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Mike Pompeo. Photo: Jessica McGowan/Getty Images

Secretary of State Mike Pompeo said in a Friday evening interview that "we can say pretty clearly that it was the Russians" behind a massive cyber attack that breached dozens of government agencies, think tanks and companies.

Driving the news: Pompeo's comments on "The Mark Levin Show" are the first from a Trump administration official publicly linking Russia to the hack. President Trump has yet to address the issue.

  • The State Department is one on a list of federal agencies found to have been attacked, per the Washington Post.
  • The Cybersecurity and Infrastructure Agency said Thursday that the breach was "a grave risk to the federal government."
  • Russian President Vladimir Putin has denied involvement in the hacking, the Post writes.

What he's saying: "I can’t say much more as we’re still unpacking precisely what it is, and I’m sure some of it will remain classified," Pompeo said.

  • [T]here was a significant effort to use a piece of third-party software to essentially embed code inside of U.S. Government systems and it now appears systems of private companies and companies and governments across the world as well," he continued.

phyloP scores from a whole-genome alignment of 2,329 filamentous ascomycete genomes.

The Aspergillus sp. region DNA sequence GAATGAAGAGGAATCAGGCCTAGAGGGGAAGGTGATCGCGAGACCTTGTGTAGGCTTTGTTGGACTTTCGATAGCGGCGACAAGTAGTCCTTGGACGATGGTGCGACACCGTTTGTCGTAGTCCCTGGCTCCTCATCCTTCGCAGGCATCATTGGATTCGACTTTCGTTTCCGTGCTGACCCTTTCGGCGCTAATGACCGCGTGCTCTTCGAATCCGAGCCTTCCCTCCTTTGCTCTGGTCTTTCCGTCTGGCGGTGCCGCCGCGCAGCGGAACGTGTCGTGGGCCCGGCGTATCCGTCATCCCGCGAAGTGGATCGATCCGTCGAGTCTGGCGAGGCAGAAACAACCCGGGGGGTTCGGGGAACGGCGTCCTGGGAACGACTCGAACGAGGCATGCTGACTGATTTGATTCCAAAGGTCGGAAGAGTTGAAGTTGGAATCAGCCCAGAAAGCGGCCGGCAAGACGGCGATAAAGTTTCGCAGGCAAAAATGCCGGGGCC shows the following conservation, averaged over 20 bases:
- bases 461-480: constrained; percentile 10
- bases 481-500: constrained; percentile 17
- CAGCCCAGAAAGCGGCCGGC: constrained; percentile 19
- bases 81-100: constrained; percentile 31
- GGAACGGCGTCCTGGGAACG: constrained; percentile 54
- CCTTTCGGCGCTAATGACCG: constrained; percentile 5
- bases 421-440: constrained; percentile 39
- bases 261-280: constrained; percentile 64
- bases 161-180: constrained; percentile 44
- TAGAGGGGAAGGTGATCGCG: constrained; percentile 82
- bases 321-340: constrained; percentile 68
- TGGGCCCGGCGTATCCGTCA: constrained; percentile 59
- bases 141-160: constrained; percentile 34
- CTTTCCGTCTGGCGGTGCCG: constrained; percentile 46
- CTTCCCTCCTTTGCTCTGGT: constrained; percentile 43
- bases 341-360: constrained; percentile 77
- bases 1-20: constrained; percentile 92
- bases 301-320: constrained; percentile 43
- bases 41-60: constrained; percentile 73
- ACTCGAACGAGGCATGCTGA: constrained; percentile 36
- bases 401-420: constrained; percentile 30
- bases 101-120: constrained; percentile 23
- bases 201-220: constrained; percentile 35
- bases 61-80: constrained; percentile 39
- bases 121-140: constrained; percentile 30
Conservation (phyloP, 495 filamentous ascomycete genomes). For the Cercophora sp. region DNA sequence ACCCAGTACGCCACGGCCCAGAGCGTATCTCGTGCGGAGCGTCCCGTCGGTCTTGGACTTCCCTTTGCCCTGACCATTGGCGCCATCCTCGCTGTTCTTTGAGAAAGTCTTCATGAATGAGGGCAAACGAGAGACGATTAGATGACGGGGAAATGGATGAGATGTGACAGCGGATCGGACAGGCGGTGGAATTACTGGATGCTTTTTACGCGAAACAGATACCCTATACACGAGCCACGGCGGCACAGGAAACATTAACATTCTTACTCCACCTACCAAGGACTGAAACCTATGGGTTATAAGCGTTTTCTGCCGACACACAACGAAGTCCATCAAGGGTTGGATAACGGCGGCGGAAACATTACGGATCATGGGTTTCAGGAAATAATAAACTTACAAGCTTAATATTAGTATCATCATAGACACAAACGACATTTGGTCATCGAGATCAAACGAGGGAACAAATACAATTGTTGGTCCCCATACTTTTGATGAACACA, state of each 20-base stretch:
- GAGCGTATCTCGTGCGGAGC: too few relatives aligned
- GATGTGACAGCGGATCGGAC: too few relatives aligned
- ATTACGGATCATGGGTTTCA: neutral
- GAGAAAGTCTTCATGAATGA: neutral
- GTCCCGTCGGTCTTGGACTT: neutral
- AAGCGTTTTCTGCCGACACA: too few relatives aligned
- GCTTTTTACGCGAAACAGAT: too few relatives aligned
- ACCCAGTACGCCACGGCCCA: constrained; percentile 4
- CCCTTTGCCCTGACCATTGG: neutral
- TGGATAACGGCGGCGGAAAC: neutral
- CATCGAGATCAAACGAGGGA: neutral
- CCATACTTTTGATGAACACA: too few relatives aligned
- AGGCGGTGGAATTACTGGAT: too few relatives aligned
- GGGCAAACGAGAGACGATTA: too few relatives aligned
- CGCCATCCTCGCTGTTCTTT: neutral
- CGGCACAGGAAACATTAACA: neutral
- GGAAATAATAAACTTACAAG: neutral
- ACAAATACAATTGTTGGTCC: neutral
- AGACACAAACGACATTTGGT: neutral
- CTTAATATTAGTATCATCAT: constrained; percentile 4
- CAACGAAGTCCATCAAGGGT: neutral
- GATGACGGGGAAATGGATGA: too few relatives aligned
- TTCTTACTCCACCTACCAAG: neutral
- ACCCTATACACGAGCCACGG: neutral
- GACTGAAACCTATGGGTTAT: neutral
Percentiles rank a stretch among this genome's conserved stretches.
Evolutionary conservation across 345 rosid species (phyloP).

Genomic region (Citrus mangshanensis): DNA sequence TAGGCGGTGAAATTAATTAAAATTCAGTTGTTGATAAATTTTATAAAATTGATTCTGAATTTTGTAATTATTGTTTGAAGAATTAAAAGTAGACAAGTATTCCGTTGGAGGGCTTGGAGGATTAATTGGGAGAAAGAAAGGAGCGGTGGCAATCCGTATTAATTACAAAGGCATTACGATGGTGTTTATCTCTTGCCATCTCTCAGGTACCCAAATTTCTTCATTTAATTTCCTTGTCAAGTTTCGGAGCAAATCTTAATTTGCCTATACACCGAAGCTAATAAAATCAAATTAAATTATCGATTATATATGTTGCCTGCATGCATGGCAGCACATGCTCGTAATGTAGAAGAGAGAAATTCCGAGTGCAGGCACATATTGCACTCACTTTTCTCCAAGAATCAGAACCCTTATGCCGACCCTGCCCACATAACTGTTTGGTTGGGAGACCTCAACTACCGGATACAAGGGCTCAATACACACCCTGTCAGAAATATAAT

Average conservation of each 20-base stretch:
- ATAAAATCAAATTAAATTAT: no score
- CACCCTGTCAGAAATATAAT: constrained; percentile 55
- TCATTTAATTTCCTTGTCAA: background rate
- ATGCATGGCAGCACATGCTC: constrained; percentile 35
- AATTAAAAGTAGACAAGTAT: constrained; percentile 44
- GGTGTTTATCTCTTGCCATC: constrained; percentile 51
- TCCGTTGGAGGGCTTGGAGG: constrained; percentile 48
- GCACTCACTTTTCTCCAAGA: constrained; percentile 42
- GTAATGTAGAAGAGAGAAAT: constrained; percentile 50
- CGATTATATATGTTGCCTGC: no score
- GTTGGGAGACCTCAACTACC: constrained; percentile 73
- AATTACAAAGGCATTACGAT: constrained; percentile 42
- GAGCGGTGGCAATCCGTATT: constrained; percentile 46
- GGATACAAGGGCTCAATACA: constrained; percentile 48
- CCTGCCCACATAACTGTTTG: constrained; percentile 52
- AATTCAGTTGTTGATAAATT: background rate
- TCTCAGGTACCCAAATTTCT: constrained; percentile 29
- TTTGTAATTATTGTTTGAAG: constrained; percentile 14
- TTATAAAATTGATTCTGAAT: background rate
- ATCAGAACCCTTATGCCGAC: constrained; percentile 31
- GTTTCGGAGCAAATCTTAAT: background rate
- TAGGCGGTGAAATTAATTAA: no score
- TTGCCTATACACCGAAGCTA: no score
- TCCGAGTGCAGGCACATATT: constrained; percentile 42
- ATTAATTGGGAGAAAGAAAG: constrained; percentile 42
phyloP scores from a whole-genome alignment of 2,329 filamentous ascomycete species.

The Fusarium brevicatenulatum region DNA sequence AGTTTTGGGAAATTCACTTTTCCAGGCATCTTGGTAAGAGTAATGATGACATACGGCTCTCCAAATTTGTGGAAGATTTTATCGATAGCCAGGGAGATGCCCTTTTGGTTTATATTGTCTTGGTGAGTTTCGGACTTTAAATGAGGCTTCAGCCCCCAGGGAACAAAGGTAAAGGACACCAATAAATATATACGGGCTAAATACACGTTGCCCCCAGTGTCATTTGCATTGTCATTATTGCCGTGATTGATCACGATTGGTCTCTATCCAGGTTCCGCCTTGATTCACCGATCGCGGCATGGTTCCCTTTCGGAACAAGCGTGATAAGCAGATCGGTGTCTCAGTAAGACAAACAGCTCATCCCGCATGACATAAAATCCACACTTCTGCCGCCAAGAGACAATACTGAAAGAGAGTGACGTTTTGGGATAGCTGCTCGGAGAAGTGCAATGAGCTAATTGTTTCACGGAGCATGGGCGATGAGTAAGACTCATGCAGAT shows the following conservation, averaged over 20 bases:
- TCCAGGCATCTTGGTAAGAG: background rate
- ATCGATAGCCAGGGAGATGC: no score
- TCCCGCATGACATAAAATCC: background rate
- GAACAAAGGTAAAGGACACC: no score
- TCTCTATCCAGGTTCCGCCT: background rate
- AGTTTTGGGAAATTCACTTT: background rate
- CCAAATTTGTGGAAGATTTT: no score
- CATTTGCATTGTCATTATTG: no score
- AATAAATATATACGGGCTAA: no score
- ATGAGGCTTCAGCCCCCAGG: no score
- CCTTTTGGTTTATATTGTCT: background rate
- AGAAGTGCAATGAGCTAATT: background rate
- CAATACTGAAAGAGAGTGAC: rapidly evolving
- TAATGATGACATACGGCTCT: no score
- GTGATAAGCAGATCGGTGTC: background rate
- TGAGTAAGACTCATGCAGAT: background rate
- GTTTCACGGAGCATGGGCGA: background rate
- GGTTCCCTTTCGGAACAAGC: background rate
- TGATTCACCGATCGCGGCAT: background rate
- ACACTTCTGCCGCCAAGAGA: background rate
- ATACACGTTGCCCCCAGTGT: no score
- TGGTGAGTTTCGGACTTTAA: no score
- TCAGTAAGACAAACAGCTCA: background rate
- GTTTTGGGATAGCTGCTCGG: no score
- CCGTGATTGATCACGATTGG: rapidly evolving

• "This was a very significant effort, and I think it’s the case that now we can say pretty clearly that it was the Russians that engaged in this activity."

Catch up quick via Axios' Ina Fried: The attack, attributed to Russia, began with the targeting of security firm SolarWinds. Gaining access there allowed the nation-state hackers access to information from a variety of high-profile agencies and companies, including the Treasury, Commerce and Homeland Security departments.

  • CISA issued an "emergency directive" last Sunday requiring all federal civilian agencies to review their networks and immediately disconnect SolarWinds Orion software products, following a suspected Russian hack on the Treasury and Commerce Department.

Of note: President-elect Biden released a statement saying his administration "will make cybersecurity a top priority" and he "will not stand idly by in the face of cyber assaults on our nation."

Go deeper

Mike Allen, author of AM
Jan 21, 2021 - Politics & Policy

Biden-Harris, Day 1: What mattered most

President Joe Biden and first lady Dr. Jill Biden arrive at the North Portico of the White House. Photo: Alex Brandon-Pool/Getty Images

The Axios experts help you sort significance from symbolism. Here are the six Day 1 actions by President Biden that matter most.

Driving the news: Today, on his first full day, Biden translates his promise of a stronger federal response to the pandemic into action — starting with 10 executive orders and other directives, Caitlin Owens writes.

Dan Primack, author of Pro Rata
28 mins ago - Economy & Business

Scoop: Red Sox strike out on deal to go public

Illustration: Sarah Grillo/Axios

The parent company of the Boston Red Sox and Liverpool F.C. has ended talks to sell a minority ownership stake to RedBall Acquisition, a SPAC formed by longtime baseball executive Billy Beane and investor Gerry Cardinale, Axios has learned from multiple sources. An alternative investment, structured more like private equity, remains possible.

Why it matters: Red Sox fans won't be able to buy stock in the team any time soon.

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